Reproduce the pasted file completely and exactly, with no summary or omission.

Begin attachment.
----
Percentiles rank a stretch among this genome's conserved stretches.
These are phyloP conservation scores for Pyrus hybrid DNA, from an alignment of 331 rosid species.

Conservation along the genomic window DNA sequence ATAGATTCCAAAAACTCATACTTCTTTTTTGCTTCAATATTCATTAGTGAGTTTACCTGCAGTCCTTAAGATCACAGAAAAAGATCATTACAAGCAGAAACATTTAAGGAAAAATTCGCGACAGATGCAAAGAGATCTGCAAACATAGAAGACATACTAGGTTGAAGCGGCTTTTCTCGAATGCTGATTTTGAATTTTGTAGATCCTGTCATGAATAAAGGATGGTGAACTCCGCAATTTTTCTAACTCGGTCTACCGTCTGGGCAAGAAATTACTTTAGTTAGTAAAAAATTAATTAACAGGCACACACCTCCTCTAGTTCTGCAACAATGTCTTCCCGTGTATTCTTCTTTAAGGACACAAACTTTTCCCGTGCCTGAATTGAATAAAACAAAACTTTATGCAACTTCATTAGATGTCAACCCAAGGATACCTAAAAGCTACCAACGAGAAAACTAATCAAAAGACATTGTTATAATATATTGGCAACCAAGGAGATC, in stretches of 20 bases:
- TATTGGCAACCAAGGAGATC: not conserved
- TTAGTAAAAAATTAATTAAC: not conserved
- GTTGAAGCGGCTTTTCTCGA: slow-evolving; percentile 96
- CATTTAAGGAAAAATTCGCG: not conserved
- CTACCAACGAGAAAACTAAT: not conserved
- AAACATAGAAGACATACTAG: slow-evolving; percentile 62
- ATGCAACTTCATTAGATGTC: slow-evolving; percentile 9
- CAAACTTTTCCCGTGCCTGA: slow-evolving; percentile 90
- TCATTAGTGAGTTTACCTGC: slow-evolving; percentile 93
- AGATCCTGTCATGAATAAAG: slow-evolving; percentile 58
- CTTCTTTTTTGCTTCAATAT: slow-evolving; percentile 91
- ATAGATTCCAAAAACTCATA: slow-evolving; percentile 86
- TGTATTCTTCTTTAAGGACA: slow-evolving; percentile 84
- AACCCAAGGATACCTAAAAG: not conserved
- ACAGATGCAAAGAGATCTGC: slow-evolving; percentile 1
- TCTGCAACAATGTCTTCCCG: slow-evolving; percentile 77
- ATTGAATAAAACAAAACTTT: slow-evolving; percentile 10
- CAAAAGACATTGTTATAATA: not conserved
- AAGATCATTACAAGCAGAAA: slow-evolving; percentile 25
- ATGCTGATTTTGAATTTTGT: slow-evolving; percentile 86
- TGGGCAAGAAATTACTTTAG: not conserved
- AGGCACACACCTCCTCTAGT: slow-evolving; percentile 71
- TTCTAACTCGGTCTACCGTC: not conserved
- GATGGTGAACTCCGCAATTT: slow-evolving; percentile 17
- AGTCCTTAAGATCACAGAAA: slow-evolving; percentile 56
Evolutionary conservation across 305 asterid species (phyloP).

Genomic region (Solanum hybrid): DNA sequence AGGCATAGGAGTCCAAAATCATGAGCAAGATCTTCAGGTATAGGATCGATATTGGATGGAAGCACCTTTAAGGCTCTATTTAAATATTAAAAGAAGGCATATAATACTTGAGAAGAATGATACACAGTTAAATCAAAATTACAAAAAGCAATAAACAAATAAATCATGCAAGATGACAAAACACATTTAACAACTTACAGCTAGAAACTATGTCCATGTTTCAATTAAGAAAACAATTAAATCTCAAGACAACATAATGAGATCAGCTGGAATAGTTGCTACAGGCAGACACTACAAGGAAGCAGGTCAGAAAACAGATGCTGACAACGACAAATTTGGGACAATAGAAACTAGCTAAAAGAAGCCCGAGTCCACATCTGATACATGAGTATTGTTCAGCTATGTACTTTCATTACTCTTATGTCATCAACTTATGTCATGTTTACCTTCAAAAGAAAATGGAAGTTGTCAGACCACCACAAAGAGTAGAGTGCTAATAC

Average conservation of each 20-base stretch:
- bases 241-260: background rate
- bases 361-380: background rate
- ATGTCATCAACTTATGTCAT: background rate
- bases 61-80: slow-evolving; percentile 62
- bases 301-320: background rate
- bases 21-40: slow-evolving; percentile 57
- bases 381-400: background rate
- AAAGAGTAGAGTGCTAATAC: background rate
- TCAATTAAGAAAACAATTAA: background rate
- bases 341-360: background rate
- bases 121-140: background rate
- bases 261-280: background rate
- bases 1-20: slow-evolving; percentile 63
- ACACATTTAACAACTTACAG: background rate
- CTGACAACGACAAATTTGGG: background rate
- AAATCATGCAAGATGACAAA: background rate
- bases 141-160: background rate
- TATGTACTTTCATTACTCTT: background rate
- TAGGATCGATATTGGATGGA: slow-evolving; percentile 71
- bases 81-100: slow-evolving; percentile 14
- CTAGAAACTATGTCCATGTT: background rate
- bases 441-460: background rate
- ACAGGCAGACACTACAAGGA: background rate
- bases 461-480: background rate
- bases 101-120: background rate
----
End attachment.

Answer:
Percentiles rank a stretch among this genome's conserved stretches.
These are phyloP conservation scores for Pyrus hybrid DNA, from an alignment of 331 rosid species.

Conservation along the genomic window DNA sequence ATAGATTCCAAAAACTCATACTTCTTTTTTGCTTCAATATTCATTAGTGAGTTTACCTGCAGTCCTTAAGATCACAGAAAAAGATCATTACAAGCAGAAACATTTAAGGAAAAATTCGCGACAGATGCAAAGAGATCTGCAAACATAGAAGACATACTAGGTTGAAGCGGCTTTTCTCGAATGCTGATTTTGAATTTTGTAGATCCTGTCATGAATAAAGGATGGTGAACTCCGCAATTTTTCTAACTCGGTCTACCGTCTGGGCAAGAAATTACTTTAGTTAGTAAAAAATTAATTAACAGGCACACACCTCCTCTAGTTCTGCAACAATGTCTTCCCGTGTATTCTTCTTTAAGGACACAAACTTTTCCCGTGCCTGAATTGAATAAAACAAAACTTTATGCAACTTCATTAGATGTCAACCCAAGGATACCTAAAAGCTACCAACGAGAAAACTAATCAAAAGACATTGTTATAATATATTGGCAACCAAGGAGATC, in stretches of 20 bases:
- TATTGGCAACCAAGGAGATC: not conserved
- TTAGTAAAAAATTAATTAAC: not conserved
- GTTGAAGCGGCTTTTCTCGA: slow-evolving; percentile 96
- CATTTAAGGAAAAATTCGCG: not conserved
- CTACCAACGAGAAAACTAAT: not conserved
- AAACATAGAAGACATACTAG: slow-evolving; percentile 62
- ATGCAACTTCATTAGATGTC: slow-evolving; percentile 9
- CAAACTTTTCCCGTGCCTGA: slow-evolving; percentile 90
- TCATTAGTGAGTTTACCTGC: slow-evolving; percentile 93
- AGATCCTGTCATGAATAAAG: slow-evolving; percentile 58
- CTTCTTTTTTGCTTCAATAT: slow-evolving; percentile 91
- ATAGATTCCAAAAACTCATA: slow-evolving; percentile 86
- TGTATTCTTCTTTAAGGACA: slow-evolving; percentile 84
- AACCCAAGGATACCTAAAAG: not conserved
- ACAGATGCAAAGAGATCTGC: slow-evolving; percentile 1
- TCTGCAACAATGTCTTCCCG: slow-evolving; percentile 77
- ATTGAATAAAACAAAACTTT: slow-evolving; percentile 10
- CAAAAGACATTGTTATAATA: not conserved
- AAGATCATTACAAGCAGAAA: slow-evolving; percentile 25
- ATGCTGATTTTGAATTTTGT: slow-evolving; percentile 86
- TGGGCAAGAAATTACTTTAG: not conserved
- AGGCACACACCTCCTCTAGT: slow-evolving; percentile 71
- TTCTAACTCGGTCTACCGTC: not conserved
- GATGGTGAACTCCGCAATTT: slow-evolving; percentile 17
- AGTCCTTAAGATCACAGAAA: slow-evolving; percentile 56
Evolutionary conservation across 305 asterid species (phyloP).

Genomic region (Solanum hybrid): DNA sequence AGGCATAGGAGTCCAAAATCATGAGCAAGATCTTCAGGTATAGGATCGATATTGGATGGAAGCACCTTTAAGGCTCTATTTAAATATTAAAAGAAGGCATATAATACTTGAGAAGAATGATACACAGTTAAATCAAAATTACAAAAAGCAATAAACAAATAAATCATGCAAGATGACAAAACACATTTAACAACTTACAGCTAGAAACTATGTCCATGTTTCAATTAAGAAAACAATTAAATCTCAAGACAACATAATGAGATCAGCTGGAATAGTTGCTACAGGCAGACACTACAAGGAAGCAGGTCAGAAAACAGATGCTGACAACGACAAATTTGGGACAATAGAAACTAGCTAAAAGAAGCCCGAGTCCACATCTGATACATGAGTATTGTTCAGCTATGTACTTTCATTACTCTTATGTCATCAACTTATGTCATGTTTACCTTCAAAAGAAAATGGAAGTTGTCAGACCACCACAAAGAGTAGAGTGCTAATAC

Average conservation of each 20-base stretch:
- bases 241-260: background rate
- bases 361-380: background rate
- ATGTCATCAACTTATGTCAT: background rate
- bases 61-80: slow-evolving; percentile 62
- bases 301-320: background rate
- bases 21-40: slow-evolving; percentile 57
- bases 381-400: background rate
- AAAGAGTAGAGTGCTAATAC: background rate
- TCAATTAAGAAAACAATTAA: background rate
- bases 341-360: background rate
- bases 121-140: background rate
- bases 261-280: background rate
- bases 1-20: slow-evolving; percentile 63
- ACACATTTAACAACTTACAG: background rate
- CTGACAACGACAAATTTGGG: background rate
- AAATCATGCAAGATGACAAA: background rate
- bases 141-160: background rate
- TATGTACTTTCATTACTCTT: background rate
- TAGGATCGATATTGGATGGA: slow-evolving; percentile 71
- bases 81-100: slow-evolving; percentile 14
- CTAGAAACTATGTCCATGTT: background rate
- bases 441-460: background rate
- ACAGGCAGACACTACAAGGA: background rate
- bases 461-480: background rate
- bases 101-120: background rate